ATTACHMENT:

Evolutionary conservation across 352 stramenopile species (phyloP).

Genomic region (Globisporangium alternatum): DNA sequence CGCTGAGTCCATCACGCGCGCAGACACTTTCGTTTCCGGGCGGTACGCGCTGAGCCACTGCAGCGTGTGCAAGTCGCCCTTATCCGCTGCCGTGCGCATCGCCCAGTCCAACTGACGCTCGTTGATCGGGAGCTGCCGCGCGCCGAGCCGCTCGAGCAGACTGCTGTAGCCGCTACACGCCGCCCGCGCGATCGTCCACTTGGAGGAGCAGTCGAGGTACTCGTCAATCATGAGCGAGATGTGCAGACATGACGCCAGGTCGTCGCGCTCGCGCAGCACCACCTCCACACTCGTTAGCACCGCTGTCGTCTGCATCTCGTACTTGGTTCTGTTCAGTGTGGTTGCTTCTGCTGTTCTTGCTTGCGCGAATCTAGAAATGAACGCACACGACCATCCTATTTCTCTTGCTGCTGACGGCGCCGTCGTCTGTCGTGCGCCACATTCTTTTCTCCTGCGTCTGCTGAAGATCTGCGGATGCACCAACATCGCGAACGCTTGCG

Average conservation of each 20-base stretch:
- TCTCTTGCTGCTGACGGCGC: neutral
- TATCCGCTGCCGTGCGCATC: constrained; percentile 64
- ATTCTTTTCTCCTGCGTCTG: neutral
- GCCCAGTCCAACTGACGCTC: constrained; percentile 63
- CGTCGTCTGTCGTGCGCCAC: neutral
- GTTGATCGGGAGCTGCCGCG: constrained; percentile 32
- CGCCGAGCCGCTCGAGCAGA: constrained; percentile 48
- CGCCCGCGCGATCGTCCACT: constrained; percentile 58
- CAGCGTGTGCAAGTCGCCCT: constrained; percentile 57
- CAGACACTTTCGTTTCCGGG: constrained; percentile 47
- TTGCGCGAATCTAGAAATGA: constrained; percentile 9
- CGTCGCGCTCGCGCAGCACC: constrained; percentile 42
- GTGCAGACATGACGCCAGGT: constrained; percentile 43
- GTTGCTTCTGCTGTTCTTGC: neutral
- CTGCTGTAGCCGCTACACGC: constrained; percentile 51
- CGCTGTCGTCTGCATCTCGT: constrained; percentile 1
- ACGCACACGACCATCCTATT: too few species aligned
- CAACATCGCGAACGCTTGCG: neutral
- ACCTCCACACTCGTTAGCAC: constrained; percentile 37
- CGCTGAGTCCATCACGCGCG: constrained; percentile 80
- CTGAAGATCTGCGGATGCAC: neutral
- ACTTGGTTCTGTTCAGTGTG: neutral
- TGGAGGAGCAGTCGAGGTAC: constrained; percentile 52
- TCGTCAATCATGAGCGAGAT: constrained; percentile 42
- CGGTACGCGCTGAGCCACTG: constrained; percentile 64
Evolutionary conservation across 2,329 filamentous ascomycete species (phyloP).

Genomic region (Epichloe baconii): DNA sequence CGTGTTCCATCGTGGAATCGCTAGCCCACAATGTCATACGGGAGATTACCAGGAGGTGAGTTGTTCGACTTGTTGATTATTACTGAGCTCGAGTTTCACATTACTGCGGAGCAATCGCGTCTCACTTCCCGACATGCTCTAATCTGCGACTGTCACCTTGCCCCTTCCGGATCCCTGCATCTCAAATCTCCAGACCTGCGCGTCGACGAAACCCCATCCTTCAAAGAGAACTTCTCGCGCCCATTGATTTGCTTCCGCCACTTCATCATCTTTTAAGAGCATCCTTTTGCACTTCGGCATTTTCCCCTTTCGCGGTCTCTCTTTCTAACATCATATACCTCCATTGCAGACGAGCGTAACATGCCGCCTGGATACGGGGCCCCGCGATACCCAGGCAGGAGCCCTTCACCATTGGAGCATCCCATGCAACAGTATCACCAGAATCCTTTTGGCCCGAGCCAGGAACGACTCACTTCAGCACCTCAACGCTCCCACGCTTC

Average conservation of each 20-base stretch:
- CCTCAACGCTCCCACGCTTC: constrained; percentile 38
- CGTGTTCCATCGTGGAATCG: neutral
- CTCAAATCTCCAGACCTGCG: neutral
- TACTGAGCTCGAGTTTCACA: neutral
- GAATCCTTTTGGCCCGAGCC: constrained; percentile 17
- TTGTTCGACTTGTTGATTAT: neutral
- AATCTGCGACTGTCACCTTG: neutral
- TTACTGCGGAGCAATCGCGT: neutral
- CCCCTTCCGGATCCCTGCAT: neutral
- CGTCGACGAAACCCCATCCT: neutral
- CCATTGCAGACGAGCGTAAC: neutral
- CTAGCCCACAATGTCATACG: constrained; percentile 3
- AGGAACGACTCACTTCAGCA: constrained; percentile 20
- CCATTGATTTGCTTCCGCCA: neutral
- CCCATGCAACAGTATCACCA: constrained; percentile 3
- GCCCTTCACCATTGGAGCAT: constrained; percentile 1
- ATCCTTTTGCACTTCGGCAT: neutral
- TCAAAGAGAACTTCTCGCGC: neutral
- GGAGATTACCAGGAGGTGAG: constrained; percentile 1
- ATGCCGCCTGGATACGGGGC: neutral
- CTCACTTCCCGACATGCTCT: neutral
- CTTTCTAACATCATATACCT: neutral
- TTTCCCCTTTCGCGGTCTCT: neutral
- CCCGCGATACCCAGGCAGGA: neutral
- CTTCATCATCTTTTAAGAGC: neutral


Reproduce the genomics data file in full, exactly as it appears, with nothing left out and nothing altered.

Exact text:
Evolutionary conservation across 352 stramenopile species (phyloP).

Genomic region (Globisporangium alternatum): DNA sequence CGCTGAGTCCATCACGCGCGCAGACACTTTCGTTTCCGGGCGGTACGCGCTGAGCCACTGCAGCGTGTGCAAGTCGCCCTTATCCGCTGCCGTGCGCATCGCCCAGTCCAACTGACGCTCGTTGATCGGGAGCTGCCGCGCGCCGAGCCGCTCGAGCAGACTGCTGTAGCCGCTACACGCCGCCCGCGCGATCGTCCACTTGGAGGAGCAGTCGAGGTACTCGTCAATCATGAGCGAGATGTGCAGACATGACGCCAGGTCGTCGCGCTCGCGCAGCACCACCTCCACACTCGTTAGCACCGCTGTCGTCTGCATCTCGTACTTGGTTCTGTTCAGTGTGGTTGCTTCTGCTGTTCTTGCTTGCGCGAATCTAGAAATGAACGCACACGACCATCCTATTTCTCTTGCTGCTGACGGCGCCGTCGTCTGTCGTGCGCCACATTCTTTTCTCCTGCGTCTGCTGAAGATCTGCGGATGCACCAACATCGCGAACGCTTGCG

Average conservation of each 20-base stretch:
- TCTCTTGCTGCTGACGGCGC: neutral
- TATCCGCTGCCGTGCGCATC: constrained; percentile 64
- ATTCTTTTCTCCTGCGTCTG: neutral
- GCCCAGTCCAACTGACGCTC: constrained; percentile 63
- CGTCGTCTGTCGTGCGCCAC: neutral
- GTTGATCGGGAGCTGCCGCG: constrained; percentile 32
- CGCCGAGCCGCTCGAGCAGA: constrained; percentile 48
- CGCCCGCGCGATCGTCCACT: constrained; percentile 58
- CAGCGTGTGCAAGTCGCCCT: constrained; percentile 57
- CAGACACTTTCGTTTCCGGG: constrained; percentile 47
- TTGCGCGAATCTAGAAATGA: constrained; percentile 9
- CGTCGCGCTCGCGCAGCACC: constrained; percentile 42
- GTGCAGACATGACGCCAGGT: constrained; percentile 43
- GTTGCTTCTGCTGTTCTTGC: neutral
- CTGCTGTAGCCGCTACACGC: constrained; percentile 51
- CGCTGTCGTCTGCATCTCGT: constrained; percentile 1
- ACGCACACGACCATCCTATT: too few species aligned
- CAACATCGCGAACGCTTGCG: neutral
- ACCTCCACACTCGTTAGCAC: constrained; percentile 37
- CGCTGAGTCCATCACGCGCG: constrained; percentile 80
- CTGAAGATCTGCGGATGCAC: neutral
- ACTTGGTTCTGTTCAGTGTG: neutral
- TGGAGGAGCAGTCGAGGTAC: constrained; percentile 52
- TCGTCAATCATGAGCGAGAT: constrained; percentile 42
- CGGTACGCGCTGAGCCACTG: constrained; percentile 64
Evolutionary conservation across 2,329 filamentous ascomycete species (phyloP).

Genomic region (Epichloe baconii): DNA sequence CGTGTTCCATCGTGGAATCGCTAGCCCACAATGTCATACGGGAGATTACCAGGAGGTGAGTTGTTCGACTTGTTGATTATTACTGAGCTCGAGTTTCACATTACTGCGGAGCAATCGCGTCTCACTTCCCGACATGCTCTAATCTGCGACTGTCACCTTGCCCCTTCCGGATCCCTGCATCTCAAATCTCCAGACCTGCGCGTCGACGAAACCCCATCCTTCAAAGAGAACTTCTCGCGCCCATTGATTTGCTTCCGCCACTTCATCATCTTTTAAGAGCATCCTTTTGCACTTCGGCATTTTCCCCTTTCGCGGTCTCTCTTTCTAACATCATATACCTCCATTGCAGACGAGCGTAACATGCCGCCTGGATACGGGGCCCCGCGATACCCAGGCAGGAGCCCTTCACCATTGGAGCATCCCATGCAACAGTATCACCAGAATCCTTTTGGCCCGAGCCAGGAACGACTCACTTCAGCACCTCAACGCTCCCACGCTTC

Average conservation of each 20-base stretch:
- CCTCAACGCTCCCACGCTTC: constrained; percentile 38
- CGTGTTCCATCGTGGAATCG: neutral
- CTCAAATCTCCAGACCTGCG: neutral
- TACTGAGCTCGAGTTTCACA: neutral
- GAATCCTTTTGGCCCGAGCC: constrained; percentile 17
- TTGTTCGACTTGTTGATTAT: neutral
- AATCTGCGACTGTCACCTTG: neutral
- TTACTGCGGAGCAATCGCGT: neutral
- CCCCTTCCGGATCCCTGCAT: neutral
- CGTCGACGAAACCCCATCCT: neutral
- CCATTGCAGACGAGCGTAAC: neutral
- CTAGCCCACAATGTCATACG: constrained; percentile 3
- AGGAACGACTCACTTCAGCA: constrained; percentile 20
- CCATTGATTTGCTTCCGCCA: neutral
- CCCATGCAACAGTATCACCA: constrained; percentile 3
- GCCCTTCACCATTGGAGCAT: constrained; percentile 1
- ATCCTTTTGCACTTCGGCAT: neutral
- TCAAAGAGAACTTCTCGCGC: neutral
- GGAGATTACCAGGAGGTGAG: constrained; percentile 1
- ATGCCGCCTGGATACGGGGC: neutral
- CTCACTTCCCGACATGCTCT: neutral
- CTTTCTAACATCATATACCT: neutral
- TTTCCCCTTTCGCGGTCTCT: neutral
- CCCGCGATACCCAGGCAGGA: neutral
- CTTCATCATCTTTTAAGAGC: neutral